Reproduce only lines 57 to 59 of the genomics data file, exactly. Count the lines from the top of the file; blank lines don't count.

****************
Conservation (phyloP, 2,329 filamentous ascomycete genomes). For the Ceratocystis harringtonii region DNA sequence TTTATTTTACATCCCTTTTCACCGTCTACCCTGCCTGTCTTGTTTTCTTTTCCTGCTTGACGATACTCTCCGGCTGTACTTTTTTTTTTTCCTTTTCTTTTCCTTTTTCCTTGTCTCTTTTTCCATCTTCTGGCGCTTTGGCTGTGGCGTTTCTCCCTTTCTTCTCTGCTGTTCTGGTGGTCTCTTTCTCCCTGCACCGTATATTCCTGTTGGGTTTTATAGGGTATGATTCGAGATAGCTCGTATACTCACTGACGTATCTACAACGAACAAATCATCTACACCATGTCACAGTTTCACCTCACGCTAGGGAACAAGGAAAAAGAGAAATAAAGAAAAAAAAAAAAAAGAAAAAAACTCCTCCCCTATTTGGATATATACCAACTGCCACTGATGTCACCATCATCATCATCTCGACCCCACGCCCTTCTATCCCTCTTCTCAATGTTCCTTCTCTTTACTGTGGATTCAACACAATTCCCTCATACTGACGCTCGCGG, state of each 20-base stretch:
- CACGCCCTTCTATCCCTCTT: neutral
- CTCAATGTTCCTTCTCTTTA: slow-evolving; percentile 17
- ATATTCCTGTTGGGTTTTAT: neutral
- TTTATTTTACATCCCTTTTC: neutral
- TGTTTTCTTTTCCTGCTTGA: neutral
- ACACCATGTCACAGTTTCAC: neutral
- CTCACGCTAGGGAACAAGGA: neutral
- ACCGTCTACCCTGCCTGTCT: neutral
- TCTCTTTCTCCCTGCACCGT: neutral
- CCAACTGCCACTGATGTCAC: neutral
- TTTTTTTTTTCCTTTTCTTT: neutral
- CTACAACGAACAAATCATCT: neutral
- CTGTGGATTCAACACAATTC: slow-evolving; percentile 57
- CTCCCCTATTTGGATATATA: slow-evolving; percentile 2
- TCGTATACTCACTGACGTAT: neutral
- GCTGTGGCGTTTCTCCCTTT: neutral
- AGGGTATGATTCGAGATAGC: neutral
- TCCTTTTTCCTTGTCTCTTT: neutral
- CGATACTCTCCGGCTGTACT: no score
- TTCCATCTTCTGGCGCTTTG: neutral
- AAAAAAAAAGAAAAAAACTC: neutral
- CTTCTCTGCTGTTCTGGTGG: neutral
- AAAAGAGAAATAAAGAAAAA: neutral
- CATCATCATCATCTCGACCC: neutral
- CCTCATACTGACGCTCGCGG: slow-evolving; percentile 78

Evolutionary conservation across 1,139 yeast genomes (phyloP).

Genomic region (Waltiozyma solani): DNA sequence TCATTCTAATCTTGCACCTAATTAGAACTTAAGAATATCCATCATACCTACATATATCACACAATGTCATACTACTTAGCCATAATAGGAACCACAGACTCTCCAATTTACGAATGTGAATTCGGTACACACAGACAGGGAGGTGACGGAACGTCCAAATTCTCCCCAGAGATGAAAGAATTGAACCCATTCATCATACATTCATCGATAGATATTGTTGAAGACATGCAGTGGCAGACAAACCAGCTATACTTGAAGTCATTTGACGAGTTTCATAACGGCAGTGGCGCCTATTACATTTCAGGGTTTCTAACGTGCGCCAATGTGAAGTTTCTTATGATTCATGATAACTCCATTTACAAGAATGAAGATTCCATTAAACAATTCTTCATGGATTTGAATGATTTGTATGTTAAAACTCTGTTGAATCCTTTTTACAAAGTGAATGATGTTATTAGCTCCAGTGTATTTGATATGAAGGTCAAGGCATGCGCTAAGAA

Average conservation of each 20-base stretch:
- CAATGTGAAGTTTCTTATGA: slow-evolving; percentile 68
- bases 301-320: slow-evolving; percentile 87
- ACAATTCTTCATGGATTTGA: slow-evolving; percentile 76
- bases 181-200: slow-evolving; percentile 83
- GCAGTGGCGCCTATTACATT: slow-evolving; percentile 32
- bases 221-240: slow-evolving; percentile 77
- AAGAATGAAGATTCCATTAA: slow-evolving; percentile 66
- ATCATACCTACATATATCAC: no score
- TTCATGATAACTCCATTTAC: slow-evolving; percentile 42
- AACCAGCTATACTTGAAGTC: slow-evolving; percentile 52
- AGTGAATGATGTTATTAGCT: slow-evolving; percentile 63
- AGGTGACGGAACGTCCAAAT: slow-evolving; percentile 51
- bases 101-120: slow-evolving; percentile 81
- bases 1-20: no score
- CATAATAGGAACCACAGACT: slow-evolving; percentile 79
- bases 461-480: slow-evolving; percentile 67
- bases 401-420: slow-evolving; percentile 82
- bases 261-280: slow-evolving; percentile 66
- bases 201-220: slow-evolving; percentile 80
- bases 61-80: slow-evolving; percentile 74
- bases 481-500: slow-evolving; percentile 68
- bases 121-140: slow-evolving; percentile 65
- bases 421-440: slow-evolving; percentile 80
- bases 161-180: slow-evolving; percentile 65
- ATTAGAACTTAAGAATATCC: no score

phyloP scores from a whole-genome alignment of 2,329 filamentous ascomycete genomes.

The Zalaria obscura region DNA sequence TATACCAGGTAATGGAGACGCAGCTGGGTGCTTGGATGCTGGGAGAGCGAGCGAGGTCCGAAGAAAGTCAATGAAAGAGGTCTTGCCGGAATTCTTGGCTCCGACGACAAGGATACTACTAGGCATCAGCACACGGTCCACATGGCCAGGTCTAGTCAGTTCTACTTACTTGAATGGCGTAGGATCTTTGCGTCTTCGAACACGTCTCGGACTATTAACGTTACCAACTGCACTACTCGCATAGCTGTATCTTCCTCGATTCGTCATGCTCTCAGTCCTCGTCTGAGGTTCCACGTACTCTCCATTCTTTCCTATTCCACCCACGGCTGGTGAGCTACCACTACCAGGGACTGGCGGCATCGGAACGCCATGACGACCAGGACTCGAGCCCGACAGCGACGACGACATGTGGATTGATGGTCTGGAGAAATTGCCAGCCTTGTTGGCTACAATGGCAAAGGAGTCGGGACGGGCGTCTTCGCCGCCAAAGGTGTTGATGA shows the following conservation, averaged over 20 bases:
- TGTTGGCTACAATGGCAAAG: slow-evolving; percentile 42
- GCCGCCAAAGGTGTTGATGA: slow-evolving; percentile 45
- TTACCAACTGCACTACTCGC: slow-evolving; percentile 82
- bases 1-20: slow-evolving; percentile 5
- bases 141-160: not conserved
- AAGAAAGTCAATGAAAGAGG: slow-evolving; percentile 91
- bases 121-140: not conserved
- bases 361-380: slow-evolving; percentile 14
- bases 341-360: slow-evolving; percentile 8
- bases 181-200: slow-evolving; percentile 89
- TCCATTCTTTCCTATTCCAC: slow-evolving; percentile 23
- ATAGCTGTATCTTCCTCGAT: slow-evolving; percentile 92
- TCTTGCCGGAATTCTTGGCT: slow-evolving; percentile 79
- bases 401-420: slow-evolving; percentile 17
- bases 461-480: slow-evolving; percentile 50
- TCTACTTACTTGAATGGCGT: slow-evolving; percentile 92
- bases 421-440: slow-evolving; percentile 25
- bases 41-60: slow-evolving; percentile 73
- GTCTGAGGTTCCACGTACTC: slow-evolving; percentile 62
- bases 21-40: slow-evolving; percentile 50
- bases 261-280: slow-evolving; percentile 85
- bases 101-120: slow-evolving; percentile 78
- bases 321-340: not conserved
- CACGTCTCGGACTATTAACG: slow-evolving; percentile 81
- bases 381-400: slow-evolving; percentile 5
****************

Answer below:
- TGTTGGCTACAATGGCAAAG: slow-evolving; percentile 42
- GCCGCCAAAGGTGTTGATGA: slow-evolving; percentile 45
- TTACCAACTGCACTACTCGC: slow-evolving; percentile 82